Ian Mccann



Having trained in the City of London and served as Lady Justice Arden’s Judicial Assistant at the Court of Appeal, Ian McCann has significant knowledge of cutting edge international litigation as well as first hand experience of the English Court system. He has also spent time working in the financial services industry, providing him with a unique perspective and insight into this area.

Ian’s practice includes banking and finance litigation, fiduciary duty issues, IT and Technology disputes and trust and pensions litigation. Ian also has experience of on site investigation and enquiry work, including a multi billion-dollar fraud investigation in the Middle East.

Ian’s primary area of expertise is in Commercial Litigation. He has dealt with business critical issues for FTSE 100 companies, small and medium sized enterprises and private individuals alike. As well as litigating such cases, Ian also has an in depth understanding of alternative dispute resolution and is keen to continue to provide clients with early pro-active advice on how to resolve disputes in a pragmatic and commercial way.

In addition, Ian has also developed substantial knowledge of the practicalities of undertaking E-Disclosure exercises as well as vital experience of how to undertake this complicated and costly exercise effectively.

Ian McCann Client Testimonials

“He has a real skill for identifying the essential points in a mass of detail.”
Lady Justice Arden

Ian McCann Client Testimonials

"I thought your talk was very interesting. I would never have thought that someone could talk about contracts and make it interesting and most of all easy to understand and relate to"
Trish Craven. Annex Solutions Limited

Ian's Latest Blogs

The contract between a landlord and tenant will make provisions for the property to remain in good repair and condition. Take a look at the reasons why it is important to be aware of dilapidations. 

A landlord will be keen to make sure that the property is managed properly and that, come the end of the lease term, the property is in the same condition as at the start of the lease. Otherwise, the landlord may struggle to find a subsequent tenant or may not be able to achieve enough rent. It is for this reason that the landlord will want to include within the lease a requirement for the tenant to keep the property in good repair and condition.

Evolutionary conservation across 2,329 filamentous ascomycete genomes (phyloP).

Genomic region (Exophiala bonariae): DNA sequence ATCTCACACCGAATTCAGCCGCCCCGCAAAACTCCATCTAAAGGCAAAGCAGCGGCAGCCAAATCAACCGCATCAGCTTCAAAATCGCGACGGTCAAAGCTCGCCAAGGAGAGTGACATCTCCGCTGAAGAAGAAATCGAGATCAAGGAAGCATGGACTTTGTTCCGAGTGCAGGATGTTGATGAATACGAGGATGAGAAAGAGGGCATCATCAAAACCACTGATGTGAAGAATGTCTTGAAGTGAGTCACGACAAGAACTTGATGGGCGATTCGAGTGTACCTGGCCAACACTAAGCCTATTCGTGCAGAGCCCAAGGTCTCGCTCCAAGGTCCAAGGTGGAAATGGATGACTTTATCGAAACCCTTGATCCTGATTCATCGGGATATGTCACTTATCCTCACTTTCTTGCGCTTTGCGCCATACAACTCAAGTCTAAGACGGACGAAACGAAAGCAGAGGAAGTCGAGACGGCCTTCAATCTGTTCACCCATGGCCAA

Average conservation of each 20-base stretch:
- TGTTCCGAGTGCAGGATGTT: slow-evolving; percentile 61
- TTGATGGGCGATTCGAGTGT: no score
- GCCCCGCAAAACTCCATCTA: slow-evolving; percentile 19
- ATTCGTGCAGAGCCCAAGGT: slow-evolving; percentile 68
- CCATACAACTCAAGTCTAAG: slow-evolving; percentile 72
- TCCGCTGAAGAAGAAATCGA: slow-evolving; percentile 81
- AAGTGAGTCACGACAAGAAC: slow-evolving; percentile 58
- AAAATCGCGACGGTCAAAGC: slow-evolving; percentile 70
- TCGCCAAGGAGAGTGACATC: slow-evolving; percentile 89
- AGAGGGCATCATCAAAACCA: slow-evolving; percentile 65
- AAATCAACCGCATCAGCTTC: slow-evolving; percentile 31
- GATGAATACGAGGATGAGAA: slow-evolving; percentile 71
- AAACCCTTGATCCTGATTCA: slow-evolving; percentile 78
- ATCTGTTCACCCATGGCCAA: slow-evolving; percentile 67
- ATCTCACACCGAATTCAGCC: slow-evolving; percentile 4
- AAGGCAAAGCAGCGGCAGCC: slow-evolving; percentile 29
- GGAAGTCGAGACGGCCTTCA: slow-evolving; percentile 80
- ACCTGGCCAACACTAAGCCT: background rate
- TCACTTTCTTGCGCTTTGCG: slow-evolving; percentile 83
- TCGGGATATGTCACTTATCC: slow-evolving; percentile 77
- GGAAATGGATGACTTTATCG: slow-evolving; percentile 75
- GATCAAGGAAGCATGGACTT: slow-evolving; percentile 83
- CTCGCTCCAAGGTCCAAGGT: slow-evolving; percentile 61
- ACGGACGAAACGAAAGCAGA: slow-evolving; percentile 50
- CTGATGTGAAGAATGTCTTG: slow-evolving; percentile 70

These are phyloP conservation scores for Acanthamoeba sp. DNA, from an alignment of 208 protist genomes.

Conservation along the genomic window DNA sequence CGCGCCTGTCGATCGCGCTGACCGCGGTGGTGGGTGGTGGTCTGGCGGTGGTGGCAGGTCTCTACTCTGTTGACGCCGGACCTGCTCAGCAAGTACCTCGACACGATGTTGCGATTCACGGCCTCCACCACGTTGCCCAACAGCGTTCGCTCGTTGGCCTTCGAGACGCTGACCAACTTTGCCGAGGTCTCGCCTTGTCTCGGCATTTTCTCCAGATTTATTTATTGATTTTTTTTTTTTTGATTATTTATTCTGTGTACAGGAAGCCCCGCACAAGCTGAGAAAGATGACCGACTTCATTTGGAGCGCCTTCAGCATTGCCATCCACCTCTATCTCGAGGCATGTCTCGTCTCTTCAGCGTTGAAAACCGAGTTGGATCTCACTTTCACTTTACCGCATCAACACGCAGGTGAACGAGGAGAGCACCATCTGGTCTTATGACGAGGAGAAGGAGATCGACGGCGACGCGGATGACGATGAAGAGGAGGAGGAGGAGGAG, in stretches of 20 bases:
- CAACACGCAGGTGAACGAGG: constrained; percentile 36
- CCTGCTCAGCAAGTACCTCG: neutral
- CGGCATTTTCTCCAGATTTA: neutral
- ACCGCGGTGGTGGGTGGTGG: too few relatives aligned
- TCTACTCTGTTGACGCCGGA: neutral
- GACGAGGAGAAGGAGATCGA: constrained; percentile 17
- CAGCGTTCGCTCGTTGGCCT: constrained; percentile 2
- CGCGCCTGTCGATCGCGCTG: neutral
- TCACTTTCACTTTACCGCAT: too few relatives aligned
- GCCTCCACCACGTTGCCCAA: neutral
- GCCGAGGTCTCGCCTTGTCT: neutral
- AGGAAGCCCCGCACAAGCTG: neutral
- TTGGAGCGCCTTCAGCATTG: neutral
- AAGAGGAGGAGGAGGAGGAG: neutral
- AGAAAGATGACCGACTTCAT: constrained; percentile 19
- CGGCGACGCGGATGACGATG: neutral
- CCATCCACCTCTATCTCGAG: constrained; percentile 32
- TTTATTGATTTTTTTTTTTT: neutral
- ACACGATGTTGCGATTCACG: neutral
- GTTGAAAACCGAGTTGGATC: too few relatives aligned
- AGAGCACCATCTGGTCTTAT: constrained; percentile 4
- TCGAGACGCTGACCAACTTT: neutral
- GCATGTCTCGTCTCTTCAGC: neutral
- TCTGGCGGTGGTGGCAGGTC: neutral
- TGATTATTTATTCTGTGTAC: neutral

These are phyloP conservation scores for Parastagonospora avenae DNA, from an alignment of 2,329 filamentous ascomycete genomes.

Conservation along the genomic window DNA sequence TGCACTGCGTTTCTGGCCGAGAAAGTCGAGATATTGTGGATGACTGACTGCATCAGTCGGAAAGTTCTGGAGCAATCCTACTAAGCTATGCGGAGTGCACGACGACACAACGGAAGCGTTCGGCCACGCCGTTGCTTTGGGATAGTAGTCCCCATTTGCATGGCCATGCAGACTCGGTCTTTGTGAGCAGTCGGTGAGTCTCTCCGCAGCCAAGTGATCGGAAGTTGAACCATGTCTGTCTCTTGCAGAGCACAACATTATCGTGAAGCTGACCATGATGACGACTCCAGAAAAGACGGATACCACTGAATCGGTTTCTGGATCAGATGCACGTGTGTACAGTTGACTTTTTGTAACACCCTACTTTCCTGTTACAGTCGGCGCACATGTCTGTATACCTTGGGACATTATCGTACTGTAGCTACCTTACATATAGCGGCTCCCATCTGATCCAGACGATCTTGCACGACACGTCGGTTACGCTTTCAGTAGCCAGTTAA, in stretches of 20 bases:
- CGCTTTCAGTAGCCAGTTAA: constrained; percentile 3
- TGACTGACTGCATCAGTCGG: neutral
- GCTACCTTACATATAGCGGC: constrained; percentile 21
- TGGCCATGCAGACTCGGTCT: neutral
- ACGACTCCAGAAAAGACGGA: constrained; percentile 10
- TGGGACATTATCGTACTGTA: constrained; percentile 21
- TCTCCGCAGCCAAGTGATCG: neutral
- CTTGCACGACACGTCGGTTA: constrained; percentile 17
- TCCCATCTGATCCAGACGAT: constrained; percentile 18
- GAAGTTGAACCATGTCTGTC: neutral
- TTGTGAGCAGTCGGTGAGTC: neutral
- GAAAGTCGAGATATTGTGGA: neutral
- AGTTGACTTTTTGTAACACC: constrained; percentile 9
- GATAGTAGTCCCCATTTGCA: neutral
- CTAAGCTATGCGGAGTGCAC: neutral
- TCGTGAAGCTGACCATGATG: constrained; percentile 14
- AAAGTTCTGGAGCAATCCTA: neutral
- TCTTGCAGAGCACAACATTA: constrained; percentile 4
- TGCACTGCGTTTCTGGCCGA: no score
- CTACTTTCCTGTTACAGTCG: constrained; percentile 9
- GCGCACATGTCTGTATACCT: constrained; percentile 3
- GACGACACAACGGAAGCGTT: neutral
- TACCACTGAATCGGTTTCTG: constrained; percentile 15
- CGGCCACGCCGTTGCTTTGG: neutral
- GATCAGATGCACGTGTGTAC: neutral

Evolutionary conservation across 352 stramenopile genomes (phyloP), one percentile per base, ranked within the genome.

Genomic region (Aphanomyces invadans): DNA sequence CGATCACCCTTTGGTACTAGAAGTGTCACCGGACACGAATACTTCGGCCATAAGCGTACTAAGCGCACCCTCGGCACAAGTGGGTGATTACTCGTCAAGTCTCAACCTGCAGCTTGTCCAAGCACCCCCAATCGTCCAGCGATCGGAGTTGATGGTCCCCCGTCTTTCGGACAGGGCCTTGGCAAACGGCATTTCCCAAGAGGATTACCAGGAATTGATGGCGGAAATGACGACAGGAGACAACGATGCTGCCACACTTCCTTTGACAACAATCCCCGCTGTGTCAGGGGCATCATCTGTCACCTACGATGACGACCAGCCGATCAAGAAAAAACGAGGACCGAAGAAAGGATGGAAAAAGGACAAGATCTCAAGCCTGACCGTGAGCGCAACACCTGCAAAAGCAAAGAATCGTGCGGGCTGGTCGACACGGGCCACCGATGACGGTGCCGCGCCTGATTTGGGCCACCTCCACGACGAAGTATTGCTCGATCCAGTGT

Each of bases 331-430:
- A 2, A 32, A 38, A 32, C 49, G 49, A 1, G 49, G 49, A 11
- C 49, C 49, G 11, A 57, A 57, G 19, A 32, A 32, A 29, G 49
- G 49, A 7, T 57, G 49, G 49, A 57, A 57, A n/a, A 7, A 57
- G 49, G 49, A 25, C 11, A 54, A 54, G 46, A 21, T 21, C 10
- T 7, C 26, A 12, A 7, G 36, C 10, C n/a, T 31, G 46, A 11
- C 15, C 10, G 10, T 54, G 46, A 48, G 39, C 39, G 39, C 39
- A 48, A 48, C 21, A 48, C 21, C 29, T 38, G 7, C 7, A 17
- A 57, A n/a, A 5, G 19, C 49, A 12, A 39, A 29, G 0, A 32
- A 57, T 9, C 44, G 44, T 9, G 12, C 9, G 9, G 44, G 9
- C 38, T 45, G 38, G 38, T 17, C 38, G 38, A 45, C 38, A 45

If the landlord is unable to let the property after the end of the term due to the tenant having failed to comply with its repairing obligations then the tenant may face a claim from the landlord for breach of contract.

When acquiring property, either under a new lease or by taking an assignment of an existing lease, it is essential that a tenant obtains proper advice. In order to reduce the risk of a potential claim at the end of the term it would be prudent to consider the following at the outset:
  • Potential costs – Ensure that financial provision is made. This may involve getting a survey commissioned by a surveyor in order that the potential costs are properly assessed.

  • A detailed schedule of condition – This should be appended to the lease and should set out the condition of the property at the start of the lease, thereby limiting the extent of work that can be claimed by the landlord to be required to put the property right at the end of the term.

  • Items already in disrepair – Despite the inclusion of a schedule of condition, certain items of disrepair which pre-exist the lease cannot be ignored for the duration of the term. In these circumstances the tenant would be better placed by taking sum money from the landlord or insisting that the landlord puts the property into good repair before the lease is signed.

If these issues are identified and dealt with there is one less reason for cracks to form in the relationship between landlord and tenant.
2017 29 23
Ian Mccann